The Cybersecurity FutureWatch 2018 research report says that in terms of cyberattack preparedness in global organizations, the research also uncovered gaps between the C-suite, board and technical leaders. Among CEO and board members surveyed, 77 percent are optimistic in their firm’s ability to cope with a breach. This is in stark contrast to technical leaders on the front lines, who are approximately 20 percent more likely to predict an attack. While confidence appeared high on the surface, it waned significantly when respondents were asked in detail about their firm’s preparedness: only about a third (33 percent) are confident that high-value assets and data are adequately protected and even fewer are confident their security teams have access to the appropriate resources (30 percent) or that they are spending adequately on security (29 percent).
Other findings from the report include:
- AI and IoT Will Overtake Cloud as Biggest Emerging Technology Risk – While the majority of organizations actively adopt emerging technologies, with cloud leading the charge (72 percent), the overall risk posed by cloud over the next three years drops by nearly 20 percent. The risks posed by the adoption of artificial intelligence doubles over the next three years and IoT/IIoT risks also rise nearly 30 percent.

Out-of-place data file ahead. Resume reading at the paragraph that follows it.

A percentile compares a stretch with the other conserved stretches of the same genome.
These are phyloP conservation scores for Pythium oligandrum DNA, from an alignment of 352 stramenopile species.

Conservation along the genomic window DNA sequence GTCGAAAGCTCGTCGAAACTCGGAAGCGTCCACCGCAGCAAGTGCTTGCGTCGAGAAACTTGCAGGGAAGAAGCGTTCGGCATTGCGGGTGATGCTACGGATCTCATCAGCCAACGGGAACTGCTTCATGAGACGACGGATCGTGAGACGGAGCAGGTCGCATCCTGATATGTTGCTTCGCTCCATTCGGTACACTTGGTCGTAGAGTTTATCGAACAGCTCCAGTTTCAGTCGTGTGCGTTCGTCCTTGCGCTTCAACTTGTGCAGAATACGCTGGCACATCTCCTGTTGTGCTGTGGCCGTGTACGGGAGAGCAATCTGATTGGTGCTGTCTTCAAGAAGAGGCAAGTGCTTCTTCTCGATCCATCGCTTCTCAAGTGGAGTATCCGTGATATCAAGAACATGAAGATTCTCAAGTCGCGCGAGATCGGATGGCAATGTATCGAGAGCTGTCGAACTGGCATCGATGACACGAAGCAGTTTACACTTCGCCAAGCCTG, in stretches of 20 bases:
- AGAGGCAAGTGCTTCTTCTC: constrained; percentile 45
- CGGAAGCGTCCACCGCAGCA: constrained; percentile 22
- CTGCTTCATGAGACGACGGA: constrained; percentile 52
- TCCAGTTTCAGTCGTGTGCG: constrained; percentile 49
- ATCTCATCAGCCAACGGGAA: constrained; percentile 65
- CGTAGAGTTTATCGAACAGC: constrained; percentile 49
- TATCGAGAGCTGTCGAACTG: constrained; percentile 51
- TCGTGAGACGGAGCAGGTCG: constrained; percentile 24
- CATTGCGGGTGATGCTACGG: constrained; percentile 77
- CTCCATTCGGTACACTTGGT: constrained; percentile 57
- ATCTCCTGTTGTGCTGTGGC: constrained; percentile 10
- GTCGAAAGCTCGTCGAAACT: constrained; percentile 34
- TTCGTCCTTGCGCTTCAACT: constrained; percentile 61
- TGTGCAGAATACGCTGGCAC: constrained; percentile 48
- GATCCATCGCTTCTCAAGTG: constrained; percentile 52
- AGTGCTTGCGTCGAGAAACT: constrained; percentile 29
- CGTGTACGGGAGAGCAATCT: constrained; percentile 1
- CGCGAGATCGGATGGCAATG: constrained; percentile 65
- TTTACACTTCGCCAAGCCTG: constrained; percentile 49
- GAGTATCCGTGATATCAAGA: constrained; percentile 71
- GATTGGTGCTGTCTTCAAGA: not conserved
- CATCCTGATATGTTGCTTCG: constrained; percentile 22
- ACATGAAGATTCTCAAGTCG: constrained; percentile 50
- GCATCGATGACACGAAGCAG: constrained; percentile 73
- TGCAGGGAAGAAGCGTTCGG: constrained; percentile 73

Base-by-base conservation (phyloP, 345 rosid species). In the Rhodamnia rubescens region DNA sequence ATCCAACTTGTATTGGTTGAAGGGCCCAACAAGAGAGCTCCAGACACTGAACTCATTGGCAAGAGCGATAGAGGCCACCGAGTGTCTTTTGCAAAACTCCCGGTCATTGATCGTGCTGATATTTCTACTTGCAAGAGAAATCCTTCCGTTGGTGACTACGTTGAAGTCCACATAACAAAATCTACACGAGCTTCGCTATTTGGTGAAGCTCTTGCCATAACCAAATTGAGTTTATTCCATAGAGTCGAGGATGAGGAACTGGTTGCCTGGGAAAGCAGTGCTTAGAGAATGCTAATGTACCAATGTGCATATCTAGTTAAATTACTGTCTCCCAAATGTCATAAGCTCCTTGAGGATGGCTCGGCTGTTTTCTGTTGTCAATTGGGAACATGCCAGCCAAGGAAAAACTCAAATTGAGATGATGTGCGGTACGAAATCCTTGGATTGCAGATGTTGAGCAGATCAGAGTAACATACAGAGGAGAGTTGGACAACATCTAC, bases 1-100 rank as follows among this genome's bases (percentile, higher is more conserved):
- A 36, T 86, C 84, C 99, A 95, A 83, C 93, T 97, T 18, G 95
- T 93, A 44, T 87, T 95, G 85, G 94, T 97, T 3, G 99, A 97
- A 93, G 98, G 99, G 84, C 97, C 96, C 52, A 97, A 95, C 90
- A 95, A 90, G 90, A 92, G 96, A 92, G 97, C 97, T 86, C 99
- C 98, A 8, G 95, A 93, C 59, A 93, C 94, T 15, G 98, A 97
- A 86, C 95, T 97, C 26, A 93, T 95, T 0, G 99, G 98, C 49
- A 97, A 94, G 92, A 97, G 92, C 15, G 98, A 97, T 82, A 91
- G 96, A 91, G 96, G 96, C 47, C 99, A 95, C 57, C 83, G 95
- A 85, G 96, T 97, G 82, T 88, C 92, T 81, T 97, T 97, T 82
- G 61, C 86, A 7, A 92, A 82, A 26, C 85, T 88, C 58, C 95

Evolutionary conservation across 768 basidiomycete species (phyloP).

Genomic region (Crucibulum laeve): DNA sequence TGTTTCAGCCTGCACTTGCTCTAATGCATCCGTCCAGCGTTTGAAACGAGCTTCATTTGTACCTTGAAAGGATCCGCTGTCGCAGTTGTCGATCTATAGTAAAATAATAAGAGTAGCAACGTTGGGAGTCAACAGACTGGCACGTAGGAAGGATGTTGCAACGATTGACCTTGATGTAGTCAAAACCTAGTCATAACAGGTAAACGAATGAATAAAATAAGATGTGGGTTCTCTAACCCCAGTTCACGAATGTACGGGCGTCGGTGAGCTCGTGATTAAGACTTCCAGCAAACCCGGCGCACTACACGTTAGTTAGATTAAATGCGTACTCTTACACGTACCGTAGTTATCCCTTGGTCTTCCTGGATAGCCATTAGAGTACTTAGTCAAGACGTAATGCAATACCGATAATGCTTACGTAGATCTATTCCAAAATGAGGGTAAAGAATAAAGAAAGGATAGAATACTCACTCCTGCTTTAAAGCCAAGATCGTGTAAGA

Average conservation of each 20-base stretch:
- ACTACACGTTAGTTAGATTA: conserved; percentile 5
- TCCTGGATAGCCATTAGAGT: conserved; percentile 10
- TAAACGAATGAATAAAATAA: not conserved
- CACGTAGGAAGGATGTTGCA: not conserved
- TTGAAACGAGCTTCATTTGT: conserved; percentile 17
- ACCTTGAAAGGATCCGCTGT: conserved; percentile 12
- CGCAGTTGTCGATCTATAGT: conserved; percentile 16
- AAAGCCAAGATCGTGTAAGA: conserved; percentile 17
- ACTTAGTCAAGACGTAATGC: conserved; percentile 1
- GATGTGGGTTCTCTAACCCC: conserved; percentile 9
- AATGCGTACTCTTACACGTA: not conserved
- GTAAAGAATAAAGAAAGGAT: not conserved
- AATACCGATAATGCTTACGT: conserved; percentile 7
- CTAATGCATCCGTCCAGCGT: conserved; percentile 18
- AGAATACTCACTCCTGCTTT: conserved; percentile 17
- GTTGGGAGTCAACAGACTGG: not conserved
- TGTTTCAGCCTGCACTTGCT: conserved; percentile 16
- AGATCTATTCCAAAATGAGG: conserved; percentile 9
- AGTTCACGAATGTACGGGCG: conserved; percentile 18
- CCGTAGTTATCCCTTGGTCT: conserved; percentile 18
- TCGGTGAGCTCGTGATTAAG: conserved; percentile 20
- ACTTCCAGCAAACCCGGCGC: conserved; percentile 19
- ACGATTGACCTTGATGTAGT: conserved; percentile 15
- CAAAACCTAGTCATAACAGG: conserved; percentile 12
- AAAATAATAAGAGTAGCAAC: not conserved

- Compliance No Longer Considered the Top Consequence – Operational disruption (66 percent), reputational damage and significant financial losses (54 percent) lead regulatory penalties (40 percent) as top consequences of a major security event. This trend will likely mark a shift from compliance-centric security to newer strategies that detect active attacks and reduce the risk of a business-altering outcome.
- The CISO-Board Connection Grows Stronger – More than half of respondents indicate their board is very familiar with the security budget (51 percent), overall strategy (57 percent), policies (58 percent), technologies (53 percent), and review current security and privacy risks (51 percent). Moreover, 45 percent of security officers report to the board or CEO, marking a sign of greater security maturity when compared to the 33 percent that continue to report to the CIO and 10 percent that report to a privacy or data officer.